Amazon to cover $4K in travel costs for employee abortions, non-life-threatening medical treatments

The reimbursement applies if an operation is not available within 100 miles of an employee's home and virtual care is not possible

Starting Monday, Amazon will cover up to $4,000 in travel expenses annually for employees who get non-life-threatening medical treatments, including abortions.

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An internal message first reported by Reuters and confirmed by FOX Business notes that the new reimbursement is available to the company's U.S. corporate and warehouse employees or covered dependents enrolled in Premera or Aetna health plans. 

The policy, which is effective retroactively from Jan. 1, applies if an operation is not available within 100 miles of an employee's home and virtual care is not possible. In addition to abortions, Amazon's new policy also covers treatments related to cardiology, cellular gene therapies, oncology and substance abuse disorder services. 

Amazon also offers up to $10,000 in annual travel reimbursements for life-threatening issues.

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The U.S. Supreme Court is due to rule by the end of June in a case that gives its conservative majority a chance to roll back abortion rights or even overturn the landmark 1973 Roe v. Wade ruling that legalized the procedure nationwide. About two dozen states, including Oklahoma and Alabama, have laws poised to limit abortion access should the Roe ruling be overturned.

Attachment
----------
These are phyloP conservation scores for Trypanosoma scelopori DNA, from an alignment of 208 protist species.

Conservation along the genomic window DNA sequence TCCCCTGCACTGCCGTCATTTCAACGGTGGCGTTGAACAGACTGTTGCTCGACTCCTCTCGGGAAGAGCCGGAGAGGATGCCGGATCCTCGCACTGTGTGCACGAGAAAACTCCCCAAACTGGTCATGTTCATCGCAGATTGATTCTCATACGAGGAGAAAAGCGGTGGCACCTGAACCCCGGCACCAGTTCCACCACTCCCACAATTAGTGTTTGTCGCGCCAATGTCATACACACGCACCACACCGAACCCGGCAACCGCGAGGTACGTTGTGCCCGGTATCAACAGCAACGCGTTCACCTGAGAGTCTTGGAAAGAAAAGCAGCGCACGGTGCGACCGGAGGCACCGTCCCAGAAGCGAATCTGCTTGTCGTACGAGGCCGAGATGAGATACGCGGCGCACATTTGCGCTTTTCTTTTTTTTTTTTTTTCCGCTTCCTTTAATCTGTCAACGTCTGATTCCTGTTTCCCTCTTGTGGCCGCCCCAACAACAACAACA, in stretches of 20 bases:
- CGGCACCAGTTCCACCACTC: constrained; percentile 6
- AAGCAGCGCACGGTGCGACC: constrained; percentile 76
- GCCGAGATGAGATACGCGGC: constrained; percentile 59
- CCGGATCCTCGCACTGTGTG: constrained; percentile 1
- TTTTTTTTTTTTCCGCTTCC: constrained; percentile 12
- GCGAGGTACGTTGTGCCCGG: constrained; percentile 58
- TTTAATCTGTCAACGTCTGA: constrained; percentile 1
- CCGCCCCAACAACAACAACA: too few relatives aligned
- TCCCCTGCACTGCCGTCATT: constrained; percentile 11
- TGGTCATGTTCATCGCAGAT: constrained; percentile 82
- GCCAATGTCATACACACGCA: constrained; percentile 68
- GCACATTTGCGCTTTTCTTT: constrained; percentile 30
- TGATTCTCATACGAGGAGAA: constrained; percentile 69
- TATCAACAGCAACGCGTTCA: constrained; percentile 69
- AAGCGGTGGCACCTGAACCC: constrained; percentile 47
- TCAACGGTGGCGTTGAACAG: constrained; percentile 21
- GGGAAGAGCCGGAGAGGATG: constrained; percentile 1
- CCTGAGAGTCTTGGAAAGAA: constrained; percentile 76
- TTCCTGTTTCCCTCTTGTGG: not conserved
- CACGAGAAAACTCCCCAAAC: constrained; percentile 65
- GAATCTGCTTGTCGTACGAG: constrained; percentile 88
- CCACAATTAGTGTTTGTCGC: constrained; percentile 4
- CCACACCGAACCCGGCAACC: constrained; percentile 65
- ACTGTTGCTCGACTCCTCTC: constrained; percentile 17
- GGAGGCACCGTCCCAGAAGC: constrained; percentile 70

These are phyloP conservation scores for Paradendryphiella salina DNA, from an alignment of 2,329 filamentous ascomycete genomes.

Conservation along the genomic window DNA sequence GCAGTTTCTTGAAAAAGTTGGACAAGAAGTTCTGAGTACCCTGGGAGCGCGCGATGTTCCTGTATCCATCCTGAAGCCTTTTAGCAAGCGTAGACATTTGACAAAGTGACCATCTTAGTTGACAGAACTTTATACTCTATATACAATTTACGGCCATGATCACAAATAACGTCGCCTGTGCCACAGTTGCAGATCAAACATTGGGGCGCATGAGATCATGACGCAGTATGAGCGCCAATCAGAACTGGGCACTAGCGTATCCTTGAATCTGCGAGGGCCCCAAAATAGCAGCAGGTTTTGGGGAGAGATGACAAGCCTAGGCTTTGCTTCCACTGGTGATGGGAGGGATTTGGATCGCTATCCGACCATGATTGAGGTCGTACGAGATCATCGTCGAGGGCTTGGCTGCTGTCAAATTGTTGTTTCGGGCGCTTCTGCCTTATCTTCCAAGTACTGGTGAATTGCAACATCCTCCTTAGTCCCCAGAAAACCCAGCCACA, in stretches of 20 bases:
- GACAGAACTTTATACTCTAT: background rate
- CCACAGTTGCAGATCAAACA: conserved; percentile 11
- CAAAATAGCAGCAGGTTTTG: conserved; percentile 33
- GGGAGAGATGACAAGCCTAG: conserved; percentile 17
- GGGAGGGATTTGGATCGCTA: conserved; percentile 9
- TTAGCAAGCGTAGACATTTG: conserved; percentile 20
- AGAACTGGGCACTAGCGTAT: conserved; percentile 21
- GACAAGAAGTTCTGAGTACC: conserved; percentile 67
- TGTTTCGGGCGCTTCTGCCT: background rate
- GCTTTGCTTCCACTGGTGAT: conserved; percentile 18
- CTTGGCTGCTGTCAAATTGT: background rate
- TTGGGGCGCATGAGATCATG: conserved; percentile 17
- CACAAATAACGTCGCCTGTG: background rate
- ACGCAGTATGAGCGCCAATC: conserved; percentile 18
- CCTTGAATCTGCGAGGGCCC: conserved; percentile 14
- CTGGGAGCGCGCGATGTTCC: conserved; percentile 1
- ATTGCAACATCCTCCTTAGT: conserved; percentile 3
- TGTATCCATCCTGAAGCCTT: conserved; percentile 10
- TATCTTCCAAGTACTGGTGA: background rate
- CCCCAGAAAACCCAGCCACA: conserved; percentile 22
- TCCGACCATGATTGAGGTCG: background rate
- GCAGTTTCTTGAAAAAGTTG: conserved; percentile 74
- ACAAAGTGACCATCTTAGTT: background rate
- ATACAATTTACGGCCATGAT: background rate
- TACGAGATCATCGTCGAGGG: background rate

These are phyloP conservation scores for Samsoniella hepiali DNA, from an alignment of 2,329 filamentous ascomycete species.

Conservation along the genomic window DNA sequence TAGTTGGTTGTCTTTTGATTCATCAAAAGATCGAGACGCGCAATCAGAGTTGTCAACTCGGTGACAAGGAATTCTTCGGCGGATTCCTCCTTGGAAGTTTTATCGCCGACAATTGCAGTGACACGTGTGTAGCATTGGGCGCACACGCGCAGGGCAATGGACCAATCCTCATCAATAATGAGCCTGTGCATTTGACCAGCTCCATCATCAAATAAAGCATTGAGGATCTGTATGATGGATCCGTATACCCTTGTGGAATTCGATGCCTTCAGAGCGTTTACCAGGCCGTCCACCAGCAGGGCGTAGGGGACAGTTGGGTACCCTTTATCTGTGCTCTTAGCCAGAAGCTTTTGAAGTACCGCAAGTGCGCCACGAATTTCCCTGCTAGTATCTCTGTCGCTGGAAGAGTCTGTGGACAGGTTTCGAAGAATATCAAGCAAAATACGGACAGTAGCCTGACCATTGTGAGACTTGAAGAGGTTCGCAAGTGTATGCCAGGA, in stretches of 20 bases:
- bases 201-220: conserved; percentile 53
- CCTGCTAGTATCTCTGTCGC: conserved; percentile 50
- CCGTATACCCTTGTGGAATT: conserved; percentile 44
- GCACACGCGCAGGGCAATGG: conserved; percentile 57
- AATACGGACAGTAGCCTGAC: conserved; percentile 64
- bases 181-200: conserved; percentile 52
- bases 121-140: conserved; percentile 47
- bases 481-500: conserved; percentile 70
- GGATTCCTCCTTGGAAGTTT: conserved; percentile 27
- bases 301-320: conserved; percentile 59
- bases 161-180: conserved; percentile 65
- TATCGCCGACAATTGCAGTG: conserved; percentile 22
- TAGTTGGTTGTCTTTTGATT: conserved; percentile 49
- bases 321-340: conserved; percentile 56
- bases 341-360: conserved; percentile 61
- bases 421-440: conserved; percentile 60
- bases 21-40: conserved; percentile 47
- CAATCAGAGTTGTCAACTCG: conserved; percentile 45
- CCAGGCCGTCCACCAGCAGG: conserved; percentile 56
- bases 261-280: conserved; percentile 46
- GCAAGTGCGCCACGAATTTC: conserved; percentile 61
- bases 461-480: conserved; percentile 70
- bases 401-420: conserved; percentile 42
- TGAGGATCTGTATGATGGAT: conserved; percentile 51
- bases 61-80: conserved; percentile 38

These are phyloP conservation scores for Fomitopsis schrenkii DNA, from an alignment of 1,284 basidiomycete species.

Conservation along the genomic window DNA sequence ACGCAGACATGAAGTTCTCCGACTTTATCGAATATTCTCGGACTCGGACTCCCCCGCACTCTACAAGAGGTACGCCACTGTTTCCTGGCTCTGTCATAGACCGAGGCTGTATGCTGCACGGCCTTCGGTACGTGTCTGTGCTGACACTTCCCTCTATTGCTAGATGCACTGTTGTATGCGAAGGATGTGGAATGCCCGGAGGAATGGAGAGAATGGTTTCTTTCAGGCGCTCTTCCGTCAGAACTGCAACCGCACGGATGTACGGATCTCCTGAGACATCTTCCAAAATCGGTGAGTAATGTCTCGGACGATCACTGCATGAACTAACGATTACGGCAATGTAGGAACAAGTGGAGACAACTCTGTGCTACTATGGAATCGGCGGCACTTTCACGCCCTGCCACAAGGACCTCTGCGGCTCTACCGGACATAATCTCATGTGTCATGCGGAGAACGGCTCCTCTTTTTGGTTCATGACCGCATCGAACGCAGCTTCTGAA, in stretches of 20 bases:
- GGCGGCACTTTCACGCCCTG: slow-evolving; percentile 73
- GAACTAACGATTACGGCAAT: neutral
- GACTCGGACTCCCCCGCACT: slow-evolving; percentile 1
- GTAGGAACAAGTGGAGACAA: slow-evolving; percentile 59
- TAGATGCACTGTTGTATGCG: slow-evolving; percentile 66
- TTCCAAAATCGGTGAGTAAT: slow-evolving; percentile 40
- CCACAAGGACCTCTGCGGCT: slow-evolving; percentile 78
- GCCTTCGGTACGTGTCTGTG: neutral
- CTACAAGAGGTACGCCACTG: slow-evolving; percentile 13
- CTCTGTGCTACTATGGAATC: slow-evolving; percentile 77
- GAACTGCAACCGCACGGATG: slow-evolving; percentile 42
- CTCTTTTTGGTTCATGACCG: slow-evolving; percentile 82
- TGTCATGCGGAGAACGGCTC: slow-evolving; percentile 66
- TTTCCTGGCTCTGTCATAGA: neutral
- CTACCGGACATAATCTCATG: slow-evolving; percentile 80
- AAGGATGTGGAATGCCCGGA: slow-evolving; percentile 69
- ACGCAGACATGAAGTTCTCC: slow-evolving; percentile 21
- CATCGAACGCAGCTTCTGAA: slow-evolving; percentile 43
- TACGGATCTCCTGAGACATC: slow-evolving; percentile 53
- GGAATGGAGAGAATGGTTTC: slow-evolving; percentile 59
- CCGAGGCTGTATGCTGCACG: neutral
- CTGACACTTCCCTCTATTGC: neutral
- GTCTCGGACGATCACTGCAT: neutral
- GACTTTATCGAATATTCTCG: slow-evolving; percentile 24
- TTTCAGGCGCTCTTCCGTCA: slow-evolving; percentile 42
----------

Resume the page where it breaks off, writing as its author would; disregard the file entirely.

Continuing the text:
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Other companies that have offered to cover travel expenses for employees seeking abortions include Citigroup and Yelp. 

Meanwhile, Lyft and Uber said they would cover legal fees for drivers sued under Texas' new law limiting access to abortions.

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Bumble and Match Group have also established relief funds for Texas women seeking abortions, and Salesforce offered to help its employees relocate out of the Lone Star State in response to the law.

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In addition to the reimbursement policy, Amazon has returned to standard sick leave policies. Starting Monday, all U.S. employees will receive up to five days of excused, unpaid time for a confirmed COVID-19 diagnosis, regardless of vaccination status. 

Accrued time may be used to cover a COVID-19 related absence and should be reported in Amazon's A to Z platform. With rapid testing widely available, the company will no longer excuse time while waiting for a test result. 

Amazon has also discontinued an incentive that offers employees a $40 bonus for each vaccine dose they get and will no longer send site-wide notifications of positive COVID-19 cases at its facilities unless required by law. In addition, face masks are optional for Amazon's unvaccinated and vaccinated employees, except where required by law. 

Reuters contributed to this report